Lunatic Jewish Beliefs
The intolerance that spread over the world with the advent of Christianity is one of the most curious features, due, I think, to the Jewish belief in righteousness and in the exclusive reality of the Jewish God. Why the Jews should have had these peculiarities I do not know. They seem to have developed during the captivity as a reaction against the attempt to absorb the Jews into alien populations. However that may be, the Jews, and more especially the prophets, invented emphasis upon personal righteousness and the idea that it is wicked to tolerate any religion except one. These two ideas have had an extraordinarily disastrous effect upon Occidental history. The church made much of the persecution of Christians by the Roman State before the time of Constantine. This persecution, however, was slight and intermittent and wholly political. At all times, from the age of Constantine to the end of the seventeenth century, Christians were far more fiercely persecuted by other Christians than they ever were by the Roman emperors. Before the rise of Christianity this persecuting attitude was unknown to the ancient world except among the Jews. If you read, for example, Herodotus, you find a bland and tolerant account of the habits of the foreign nations he visited. Sometimes, it is true, a peculiarly barbarous custom may shock him, but in general he is hospitable to foreign gods and foreign customs. He is not anxious to prove that people who call Zeus by some other name will suffer eternal punishment and ought to be put to death in order that their punishment may begin as soon as possible. This attitude has been reserved for Christians. It is true that the modern Christian is less robust, but that is not thanks to Christianity; it is thanks to the generations of freethinkers, who from the Renaissance to the present day, have made Christians ashamed of many of their traditional beliefs. It is amusing to hear the modern Christian telling you how mild and rationalistic Christianity really is and ignoring the fact that all its mildness and rationalism is due to the teaching of men who in their own day were persecuted by all orthodox Christians. Nobody nowadays believes that the world was created in 4004 b.c.; but not so very long ago skepticism on this point was thought an abominable crime. My great-great- grandfather, after observing the depth of the lava on the slopes of Etna, came to the conclusion that the world must be older than the orthodox supposed and published this opinion in a book. For this offense he was cut by the county and ostracized from society. Had he been a man in humbler circumstances, his punishment would doubtless have been more severe. It is no credit to the orthodox that they do not now believe all the absurdities that were believed 150 years ago. The gradual emasculation of the Christian doctrine has been effected in spite of the most vigorous resistance, and solely as the result of the onslaughts of freethinkers.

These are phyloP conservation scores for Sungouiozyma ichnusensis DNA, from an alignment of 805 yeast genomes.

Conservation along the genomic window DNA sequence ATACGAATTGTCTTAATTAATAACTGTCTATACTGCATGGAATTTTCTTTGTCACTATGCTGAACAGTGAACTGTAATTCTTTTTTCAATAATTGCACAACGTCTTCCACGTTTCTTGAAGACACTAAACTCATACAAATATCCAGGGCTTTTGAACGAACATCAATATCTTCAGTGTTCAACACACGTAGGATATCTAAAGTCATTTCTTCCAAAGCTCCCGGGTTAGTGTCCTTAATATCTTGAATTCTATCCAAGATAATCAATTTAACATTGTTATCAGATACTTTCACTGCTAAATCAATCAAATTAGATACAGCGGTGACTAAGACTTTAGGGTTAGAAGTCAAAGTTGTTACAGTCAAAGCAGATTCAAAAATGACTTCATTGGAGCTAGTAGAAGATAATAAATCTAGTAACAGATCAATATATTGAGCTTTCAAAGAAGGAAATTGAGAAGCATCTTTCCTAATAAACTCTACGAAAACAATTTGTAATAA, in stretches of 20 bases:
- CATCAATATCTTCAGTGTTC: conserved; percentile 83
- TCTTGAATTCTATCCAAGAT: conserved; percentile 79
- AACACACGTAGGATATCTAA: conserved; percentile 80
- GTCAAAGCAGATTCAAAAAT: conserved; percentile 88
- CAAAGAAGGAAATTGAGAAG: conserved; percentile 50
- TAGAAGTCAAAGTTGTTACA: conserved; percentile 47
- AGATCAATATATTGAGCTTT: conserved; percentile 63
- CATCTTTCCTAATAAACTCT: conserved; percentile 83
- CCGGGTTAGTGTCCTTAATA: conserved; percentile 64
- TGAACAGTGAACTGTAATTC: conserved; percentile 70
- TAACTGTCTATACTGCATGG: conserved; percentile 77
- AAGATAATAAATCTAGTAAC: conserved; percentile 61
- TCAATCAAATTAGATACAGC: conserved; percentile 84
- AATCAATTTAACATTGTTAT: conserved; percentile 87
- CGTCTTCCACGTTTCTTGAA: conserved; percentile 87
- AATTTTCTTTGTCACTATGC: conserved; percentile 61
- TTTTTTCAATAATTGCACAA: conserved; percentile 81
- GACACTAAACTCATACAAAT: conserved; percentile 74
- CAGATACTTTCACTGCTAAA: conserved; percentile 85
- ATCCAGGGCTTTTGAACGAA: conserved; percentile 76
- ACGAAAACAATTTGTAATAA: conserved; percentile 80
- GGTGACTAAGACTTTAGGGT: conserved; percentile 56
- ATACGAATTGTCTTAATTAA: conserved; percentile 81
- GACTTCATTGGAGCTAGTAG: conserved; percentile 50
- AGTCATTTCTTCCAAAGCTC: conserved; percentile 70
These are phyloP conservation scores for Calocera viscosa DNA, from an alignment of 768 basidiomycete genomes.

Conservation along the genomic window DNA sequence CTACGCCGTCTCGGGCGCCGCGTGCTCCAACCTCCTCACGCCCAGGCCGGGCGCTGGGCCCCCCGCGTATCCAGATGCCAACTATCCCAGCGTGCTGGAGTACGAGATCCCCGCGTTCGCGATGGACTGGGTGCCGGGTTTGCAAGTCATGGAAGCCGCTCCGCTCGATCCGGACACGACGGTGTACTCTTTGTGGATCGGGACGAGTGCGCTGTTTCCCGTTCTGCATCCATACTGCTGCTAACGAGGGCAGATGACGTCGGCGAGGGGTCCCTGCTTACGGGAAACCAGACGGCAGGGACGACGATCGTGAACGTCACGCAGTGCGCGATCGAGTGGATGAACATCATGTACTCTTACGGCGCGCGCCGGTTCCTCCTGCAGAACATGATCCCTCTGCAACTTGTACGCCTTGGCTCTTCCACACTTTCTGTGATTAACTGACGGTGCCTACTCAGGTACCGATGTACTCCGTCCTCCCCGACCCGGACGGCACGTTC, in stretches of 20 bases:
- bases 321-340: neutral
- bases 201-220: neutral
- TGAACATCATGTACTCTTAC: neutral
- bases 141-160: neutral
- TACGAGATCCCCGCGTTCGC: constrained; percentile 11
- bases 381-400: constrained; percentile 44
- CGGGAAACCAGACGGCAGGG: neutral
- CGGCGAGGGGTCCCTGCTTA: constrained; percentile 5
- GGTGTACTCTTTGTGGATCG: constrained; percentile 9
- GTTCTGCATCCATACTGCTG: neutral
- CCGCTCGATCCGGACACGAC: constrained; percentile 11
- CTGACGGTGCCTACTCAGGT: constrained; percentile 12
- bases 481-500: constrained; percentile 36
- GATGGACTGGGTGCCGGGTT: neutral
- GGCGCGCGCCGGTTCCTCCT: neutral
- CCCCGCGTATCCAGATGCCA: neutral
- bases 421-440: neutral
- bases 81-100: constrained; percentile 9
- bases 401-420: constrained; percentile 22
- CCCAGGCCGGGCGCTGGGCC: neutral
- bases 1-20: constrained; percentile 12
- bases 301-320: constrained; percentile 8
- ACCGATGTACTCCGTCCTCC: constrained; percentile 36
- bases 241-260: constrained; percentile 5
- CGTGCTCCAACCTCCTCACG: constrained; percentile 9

- "Has Religion Made Useful Contributions to Civilization?" Bertrand Russell